A little over 2 months ago, I shared in one of our updates that I would recommend folks taking the opportunity to stock up on some key products, specifically dairy products which I felt were going to skyrocket due to a domino effect of compromised harvests, droughts, and tainted resources that were relied upon to meet demands. In that update I went further to urge all of our readers to anticipate that meats would be increasing significantly as the ripple effect of these issues would soon be felt at the grocery checkout. At that time I suggested that we could soon be paying as much as $6-$8 per pound for ground beef!
Of course, whenever I make such statements, it's not willy nilly; I’ve done my research which leads me to such conclusions; but it doesn’t seem to make much of a difference to some readers who privately e-mail me and accuse me of being desirous of wanting to throw people in a panic. *sigh* Today I thought I’d share some more detailed information as to why I’ve come to this conclusion, and then you can decide for yourself if being a bit more proactive now can help you leverage your buying power in the very near future.
The crux of the matter revolves a great deal on Texas as a result of the drought problems they've had this past season, so I think it’s important to first understand how big of a deal Texas is in this, the largest segment of the agriculture industry. The U.S. is the largest producer in the world of beef, including the largest fed-cattle industry, and even the high quality, grain fed beef. Overall cattle and calf inventories in the U.S. have actually dropped over the years from 130 million in 1975 to 92.6 million in 2011 in spite of the demand for such products increasing as much as 103% overseas in the last 3 years. These obligations are being met today with lower inventories as a result; despite technological advances which help prevent waste, eliminate parasite control, nutritional care, and the optimization of breeding cycles. Also playing a part in the bottom line improvement of ranchers is the result of technology which enables a animal to grow 1,000 pounds every month. When you have an industry that’s playing so close to the edge in order to cut out waste and increase profits, there isn’t much room to handle what Mother Nature might throw at it. Unfortunately that’s what happened with Texas. Yup, Texas which holds the largest inventory of cattle and calves of 5.7 million head, fulfills nearly a third of all international exports and hosts over 131,700 beef operations. (That’s more than twice the next largest state of Missouri with just over 51,000.) Yep, they are pretty significant when it comes to the beef market in the U.S. and the world. Here’s another curve ball folks. The demand for exports has continued to increase dramatically. In fact, the actual demand is at more than 90% of all that we produced this past season (obviously, that doesn’t mean that we’ll be meeting all of that demand but this also means we’ll be importing more beef this year. *sigh*).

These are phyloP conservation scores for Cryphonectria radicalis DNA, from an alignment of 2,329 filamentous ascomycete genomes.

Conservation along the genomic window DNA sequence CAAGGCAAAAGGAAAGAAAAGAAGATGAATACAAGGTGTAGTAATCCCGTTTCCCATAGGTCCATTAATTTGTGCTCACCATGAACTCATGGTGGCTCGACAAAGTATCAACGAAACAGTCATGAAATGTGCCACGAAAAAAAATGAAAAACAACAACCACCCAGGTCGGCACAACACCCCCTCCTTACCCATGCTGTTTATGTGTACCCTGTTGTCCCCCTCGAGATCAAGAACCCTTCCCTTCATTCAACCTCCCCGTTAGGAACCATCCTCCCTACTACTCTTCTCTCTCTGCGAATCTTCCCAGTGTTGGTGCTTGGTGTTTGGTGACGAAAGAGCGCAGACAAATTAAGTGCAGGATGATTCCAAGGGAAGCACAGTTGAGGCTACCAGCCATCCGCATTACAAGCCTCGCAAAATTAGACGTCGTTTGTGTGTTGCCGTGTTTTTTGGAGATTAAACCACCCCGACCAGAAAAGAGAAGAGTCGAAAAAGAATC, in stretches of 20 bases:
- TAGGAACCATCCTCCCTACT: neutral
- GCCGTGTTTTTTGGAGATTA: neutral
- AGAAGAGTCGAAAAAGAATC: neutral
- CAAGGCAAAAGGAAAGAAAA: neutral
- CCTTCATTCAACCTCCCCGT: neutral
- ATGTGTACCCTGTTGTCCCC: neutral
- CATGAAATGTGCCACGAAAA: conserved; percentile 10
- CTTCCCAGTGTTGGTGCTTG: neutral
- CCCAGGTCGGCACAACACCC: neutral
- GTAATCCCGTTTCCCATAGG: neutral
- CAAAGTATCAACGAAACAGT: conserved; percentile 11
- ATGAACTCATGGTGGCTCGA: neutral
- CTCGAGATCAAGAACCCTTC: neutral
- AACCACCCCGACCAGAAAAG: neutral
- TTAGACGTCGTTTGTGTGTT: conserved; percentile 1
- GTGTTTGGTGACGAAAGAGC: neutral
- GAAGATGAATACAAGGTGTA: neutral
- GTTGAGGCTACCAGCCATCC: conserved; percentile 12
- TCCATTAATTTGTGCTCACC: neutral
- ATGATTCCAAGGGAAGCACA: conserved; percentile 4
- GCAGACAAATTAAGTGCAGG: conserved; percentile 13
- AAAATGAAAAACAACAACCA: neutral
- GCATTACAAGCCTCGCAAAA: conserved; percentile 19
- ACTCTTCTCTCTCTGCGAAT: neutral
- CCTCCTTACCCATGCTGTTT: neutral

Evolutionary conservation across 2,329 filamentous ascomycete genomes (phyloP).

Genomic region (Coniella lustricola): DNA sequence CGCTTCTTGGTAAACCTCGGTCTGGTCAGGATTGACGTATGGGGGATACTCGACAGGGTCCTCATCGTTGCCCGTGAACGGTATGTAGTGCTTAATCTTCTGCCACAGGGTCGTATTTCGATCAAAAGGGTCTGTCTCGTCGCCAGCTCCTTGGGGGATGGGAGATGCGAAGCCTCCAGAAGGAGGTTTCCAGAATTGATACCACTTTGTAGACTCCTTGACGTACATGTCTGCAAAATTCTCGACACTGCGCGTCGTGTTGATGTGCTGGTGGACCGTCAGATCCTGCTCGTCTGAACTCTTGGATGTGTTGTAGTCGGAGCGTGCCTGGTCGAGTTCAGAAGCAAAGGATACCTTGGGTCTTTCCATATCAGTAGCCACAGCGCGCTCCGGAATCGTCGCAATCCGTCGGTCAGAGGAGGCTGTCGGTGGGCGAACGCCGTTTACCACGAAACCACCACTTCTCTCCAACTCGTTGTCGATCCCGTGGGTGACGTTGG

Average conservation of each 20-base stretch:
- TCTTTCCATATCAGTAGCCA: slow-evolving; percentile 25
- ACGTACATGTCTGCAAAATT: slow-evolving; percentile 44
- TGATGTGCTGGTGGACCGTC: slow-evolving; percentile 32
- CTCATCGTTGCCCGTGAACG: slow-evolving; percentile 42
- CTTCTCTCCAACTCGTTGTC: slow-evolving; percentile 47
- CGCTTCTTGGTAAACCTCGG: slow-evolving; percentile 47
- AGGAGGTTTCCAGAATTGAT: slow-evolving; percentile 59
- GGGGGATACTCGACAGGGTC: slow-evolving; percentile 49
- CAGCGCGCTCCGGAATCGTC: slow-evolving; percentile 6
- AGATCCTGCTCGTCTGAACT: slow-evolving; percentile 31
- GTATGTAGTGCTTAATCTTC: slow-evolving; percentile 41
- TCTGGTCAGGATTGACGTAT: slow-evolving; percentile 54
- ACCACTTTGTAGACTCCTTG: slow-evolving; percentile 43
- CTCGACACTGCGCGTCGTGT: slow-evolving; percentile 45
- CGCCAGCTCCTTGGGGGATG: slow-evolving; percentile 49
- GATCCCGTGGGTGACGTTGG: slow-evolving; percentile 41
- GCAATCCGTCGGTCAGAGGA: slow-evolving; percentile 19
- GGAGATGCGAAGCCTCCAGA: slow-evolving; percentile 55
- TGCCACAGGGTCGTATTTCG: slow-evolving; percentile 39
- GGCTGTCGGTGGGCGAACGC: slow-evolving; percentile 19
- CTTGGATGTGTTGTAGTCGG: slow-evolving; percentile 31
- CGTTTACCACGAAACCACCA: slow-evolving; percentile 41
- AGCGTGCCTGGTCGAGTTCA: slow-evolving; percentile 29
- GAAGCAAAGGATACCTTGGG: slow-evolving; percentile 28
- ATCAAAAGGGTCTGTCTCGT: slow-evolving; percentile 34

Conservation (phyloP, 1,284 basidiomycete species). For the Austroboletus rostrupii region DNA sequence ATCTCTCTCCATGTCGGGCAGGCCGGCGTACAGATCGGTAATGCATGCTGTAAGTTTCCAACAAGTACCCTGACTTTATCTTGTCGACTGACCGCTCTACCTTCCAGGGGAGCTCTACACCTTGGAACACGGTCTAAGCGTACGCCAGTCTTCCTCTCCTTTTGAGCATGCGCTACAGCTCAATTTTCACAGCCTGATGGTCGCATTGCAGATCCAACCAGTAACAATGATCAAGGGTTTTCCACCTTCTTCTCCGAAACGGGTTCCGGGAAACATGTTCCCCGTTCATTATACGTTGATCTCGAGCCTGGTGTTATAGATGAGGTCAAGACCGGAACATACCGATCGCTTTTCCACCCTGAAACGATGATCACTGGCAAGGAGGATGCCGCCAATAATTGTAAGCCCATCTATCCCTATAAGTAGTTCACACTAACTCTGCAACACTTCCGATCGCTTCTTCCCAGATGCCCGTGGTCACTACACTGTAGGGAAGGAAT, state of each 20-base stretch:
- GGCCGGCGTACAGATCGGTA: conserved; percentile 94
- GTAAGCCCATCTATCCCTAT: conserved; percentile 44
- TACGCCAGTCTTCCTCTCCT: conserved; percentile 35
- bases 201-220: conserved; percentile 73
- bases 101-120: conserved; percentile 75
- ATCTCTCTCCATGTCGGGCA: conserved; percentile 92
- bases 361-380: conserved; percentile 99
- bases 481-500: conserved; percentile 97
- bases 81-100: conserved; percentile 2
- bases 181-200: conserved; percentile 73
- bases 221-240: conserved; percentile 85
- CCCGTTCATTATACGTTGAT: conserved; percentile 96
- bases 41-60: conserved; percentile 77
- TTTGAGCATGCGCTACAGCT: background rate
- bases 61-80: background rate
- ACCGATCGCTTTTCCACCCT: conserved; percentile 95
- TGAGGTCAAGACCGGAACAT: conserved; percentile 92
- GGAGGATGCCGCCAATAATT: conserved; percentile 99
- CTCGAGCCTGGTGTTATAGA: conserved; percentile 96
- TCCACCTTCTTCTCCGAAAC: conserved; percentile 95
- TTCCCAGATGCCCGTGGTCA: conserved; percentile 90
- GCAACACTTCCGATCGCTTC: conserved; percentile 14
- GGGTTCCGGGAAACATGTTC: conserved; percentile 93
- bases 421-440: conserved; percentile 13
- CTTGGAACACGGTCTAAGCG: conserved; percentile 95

So, when Texas was hit so horribly by the drought and fires this year, it really cut into the entire global scenario of supply and demand for meat. The entire global demand is burdened with this offset supply and demand and it’s sending prices skyrocketing. In the last two months alone, the beef prices went from $113 per hundredweight to $127. This time last year the prices were at only $98 with an annual average of only $95. Last December they were at the highest they had been in 3 years and it’s only been going up since then. This skewed demand will continue to see prices rise. In fact, Dr. David Anderson, a livestock economist with Texas Agrilife Extension Services, referred to the present state of fed-cattle pricing at “unprecedented” levels. (For those of you who don’t speak the language of Scientifically Controlled Alarm, the word “unprecedented” translates into the term “uber cray cray” for Today’s Generation X, “#$%&@!” for the Teenage Gangster or Mob Member, “potentially problematic but inconclusive at this time” for the Politicians, “apocalyptic” for the Gloom and Doomers, and “definitely worth paying attention to” by Preparedness Pro Readers.)